Baja California rattlesnake
|Baja California Rattlesnake|
Description[change | change source]
Male Baja California Rattlesnakes are larger than females with some which can grow up to the length of 89.8 centimetres (35.4 inches). The head is small and narrow while the eyes are very big. They are usually light brown or dark brown in color, but some are also gray. They have blotches which are black or light brown with dark edges.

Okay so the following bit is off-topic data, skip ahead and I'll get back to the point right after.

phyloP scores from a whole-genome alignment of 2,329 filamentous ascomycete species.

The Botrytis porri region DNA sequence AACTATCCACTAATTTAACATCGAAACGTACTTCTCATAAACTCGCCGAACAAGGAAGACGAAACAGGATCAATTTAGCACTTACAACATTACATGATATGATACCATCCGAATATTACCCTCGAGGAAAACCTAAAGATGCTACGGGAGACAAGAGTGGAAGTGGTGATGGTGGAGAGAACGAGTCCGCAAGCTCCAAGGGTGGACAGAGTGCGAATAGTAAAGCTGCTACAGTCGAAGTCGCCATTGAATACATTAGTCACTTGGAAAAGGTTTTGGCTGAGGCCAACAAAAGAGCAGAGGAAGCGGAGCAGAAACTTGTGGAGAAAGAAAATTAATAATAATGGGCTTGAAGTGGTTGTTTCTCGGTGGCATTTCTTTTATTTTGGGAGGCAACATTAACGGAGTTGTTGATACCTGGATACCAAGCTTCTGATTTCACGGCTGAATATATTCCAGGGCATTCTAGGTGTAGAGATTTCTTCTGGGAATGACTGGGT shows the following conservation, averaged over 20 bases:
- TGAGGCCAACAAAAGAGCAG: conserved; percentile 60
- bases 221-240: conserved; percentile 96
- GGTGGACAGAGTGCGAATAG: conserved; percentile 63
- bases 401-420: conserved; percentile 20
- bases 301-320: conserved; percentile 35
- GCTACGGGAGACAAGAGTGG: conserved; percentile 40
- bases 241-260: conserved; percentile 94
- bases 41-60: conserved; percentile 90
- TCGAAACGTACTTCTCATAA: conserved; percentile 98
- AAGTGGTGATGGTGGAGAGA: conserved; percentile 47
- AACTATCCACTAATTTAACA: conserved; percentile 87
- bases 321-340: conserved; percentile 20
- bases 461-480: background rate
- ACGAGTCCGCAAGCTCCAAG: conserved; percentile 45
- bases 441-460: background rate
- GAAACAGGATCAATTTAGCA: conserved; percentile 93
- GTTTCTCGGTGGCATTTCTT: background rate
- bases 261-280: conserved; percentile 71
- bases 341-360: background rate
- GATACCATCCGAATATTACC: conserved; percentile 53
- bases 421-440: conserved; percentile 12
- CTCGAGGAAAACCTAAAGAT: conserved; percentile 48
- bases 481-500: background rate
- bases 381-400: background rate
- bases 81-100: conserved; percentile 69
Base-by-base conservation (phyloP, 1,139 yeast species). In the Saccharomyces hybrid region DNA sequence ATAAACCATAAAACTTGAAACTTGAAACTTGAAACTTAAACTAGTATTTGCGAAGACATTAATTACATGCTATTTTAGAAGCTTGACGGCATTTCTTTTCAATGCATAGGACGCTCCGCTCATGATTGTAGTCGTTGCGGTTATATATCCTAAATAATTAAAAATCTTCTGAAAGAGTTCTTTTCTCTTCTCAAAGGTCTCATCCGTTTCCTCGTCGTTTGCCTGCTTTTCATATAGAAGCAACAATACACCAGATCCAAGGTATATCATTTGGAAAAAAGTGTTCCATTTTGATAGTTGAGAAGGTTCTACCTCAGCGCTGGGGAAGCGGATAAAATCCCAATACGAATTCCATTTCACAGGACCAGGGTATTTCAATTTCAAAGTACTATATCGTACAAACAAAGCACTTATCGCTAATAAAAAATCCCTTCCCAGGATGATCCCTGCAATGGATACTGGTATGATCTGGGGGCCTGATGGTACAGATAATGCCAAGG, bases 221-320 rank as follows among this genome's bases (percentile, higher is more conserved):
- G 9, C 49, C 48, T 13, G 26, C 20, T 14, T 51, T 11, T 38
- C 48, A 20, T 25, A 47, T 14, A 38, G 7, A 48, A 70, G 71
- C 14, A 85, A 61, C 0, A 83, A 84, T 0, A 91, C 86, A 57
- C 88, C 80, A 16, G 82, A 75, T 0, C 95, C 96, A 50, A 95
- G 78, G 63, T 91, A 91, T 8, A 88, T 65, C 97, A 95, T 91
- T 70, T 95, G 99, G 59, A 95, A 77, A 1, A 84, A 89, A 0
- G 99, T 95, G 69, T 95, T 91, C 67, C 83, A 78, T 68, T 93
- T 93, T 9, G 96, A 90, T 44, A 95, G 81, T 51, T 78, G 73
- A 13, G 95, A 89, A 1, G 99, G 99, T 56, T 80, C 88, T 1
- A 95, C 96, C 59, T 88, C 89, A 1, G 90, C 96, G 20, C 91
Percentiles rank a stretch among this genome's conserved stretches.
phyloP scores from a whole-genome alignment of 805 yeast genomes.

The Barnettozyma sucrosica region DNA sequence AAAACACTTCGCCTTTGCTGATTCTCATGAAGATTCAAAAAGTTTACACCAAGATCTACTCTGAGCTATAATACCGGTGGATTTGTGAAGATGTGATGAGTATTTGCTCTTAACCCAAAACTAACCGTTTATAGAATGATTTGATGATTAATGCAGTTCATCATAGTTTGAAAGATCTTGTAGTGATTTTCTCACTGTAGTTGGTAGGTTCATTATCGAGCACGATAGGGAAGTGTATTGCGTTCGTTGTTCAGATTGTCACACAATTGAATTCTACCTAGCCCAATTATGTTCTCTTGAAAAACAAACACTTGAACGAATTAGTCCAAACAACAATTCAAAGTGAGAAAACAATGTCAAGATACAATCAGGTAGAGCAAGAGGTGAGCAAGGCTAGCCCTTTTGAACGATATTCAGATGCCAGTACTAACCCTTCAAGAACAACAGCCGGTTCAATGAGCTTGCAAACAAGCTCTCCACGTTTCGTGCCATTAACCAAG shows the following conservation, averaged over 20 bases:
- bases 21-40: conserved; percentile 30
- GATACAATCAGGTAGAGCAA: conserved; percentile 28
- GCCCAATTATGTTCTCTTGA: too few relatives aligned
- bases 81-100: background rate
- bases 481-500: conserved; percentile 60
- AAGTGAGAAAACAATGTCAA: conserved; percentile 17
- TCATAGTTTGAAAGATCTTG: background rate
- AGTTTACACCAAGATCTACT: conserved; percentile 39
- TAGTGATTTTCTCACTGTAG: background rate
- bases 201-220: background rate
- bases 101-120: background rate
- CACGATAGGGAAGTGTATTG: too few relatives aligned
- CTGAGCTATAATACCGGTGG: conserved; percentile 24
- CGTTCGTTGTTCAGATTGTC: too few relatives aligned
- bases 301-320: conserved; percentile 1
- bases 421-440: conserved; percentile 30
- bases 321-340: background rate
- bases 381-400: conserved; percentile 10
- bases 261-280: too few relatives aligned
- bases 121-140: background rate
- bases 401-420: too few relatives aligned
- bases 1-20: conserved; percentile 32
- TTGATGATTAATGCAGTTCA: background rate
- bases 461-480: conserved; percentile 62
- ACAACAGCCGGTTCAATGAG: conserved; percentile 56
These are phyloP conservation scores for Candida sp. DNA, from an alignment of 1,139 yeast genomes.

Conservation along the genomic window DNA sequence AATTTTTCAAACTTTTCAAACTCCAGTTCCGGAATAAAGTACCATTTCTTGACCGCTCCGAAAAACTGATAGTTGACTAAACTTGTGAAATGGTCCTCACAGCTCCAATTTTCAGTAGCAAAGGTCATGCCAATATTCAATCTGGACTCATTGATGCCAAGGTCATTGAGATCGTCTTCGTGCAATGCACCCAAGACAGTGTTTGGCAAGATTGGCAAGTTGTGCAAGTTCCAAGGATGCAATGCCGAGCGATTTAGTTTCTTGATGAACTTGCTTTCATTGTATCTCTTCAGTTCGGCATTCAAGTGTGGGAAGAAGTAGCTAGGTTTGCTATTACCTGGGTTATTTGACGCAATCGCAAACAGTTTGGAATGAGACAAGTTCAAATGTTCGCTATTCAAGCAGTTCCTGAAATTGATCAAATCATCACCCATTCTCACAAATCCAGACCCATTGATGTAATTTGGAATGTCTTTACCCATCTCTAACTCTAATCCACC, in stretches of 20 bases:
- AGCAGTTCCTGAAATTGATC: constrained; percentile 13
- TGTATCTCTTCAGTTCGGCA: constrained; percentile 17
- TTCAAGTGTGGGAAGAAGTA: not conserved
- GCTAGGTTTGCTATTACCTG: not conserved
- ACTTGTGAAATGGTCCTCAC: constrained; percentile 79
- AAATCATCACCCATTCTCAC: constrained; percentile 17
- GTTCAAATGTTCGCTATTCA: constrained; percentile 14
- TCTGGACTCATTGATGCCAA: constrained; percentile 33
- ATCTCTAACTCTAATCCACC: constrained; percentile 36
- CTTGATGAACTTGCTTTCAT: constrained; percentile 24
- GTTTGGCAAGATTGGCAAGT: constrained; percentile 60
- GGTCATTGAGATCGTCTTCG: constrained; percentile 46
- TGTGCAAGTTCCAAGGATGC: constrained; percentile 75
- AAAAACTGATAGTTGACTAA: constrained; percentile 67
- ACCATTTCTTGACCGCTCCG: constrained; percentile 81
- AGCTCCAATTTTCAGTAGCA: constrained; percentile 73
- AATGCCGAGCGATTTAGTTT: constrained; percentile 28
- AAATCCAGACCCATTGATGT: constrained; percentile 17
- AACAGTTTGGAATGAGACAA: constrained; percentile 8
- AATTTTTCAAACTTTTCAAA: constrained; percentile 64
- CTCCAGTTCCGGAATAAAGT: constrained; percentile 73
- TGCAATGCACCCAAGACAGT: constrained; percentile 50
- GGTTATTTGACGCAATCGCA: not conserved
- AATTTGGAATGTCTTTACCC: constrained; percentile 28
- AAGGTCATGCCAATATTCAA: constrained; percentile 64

Where it lives[change | change source]
The Baja California Rattlesnake is found in deserts and pine-oak forests of northwestern Mexico. They are also found on islands of the Gulf of California like San Marcos, Carmen, San José, San Francisco, Partida del Sur, Espírita Santo and Cerralvo.
Feeding[change | change source]
Reproduction[change | change source]
Baja California Rattlesnakes mate in the spring and give birth to their young in summer or early fall. They give birth to 2-7 young at a time, and the young are around 20.6 to 22.2 centimetres (8.1 to 8.7 inches) long.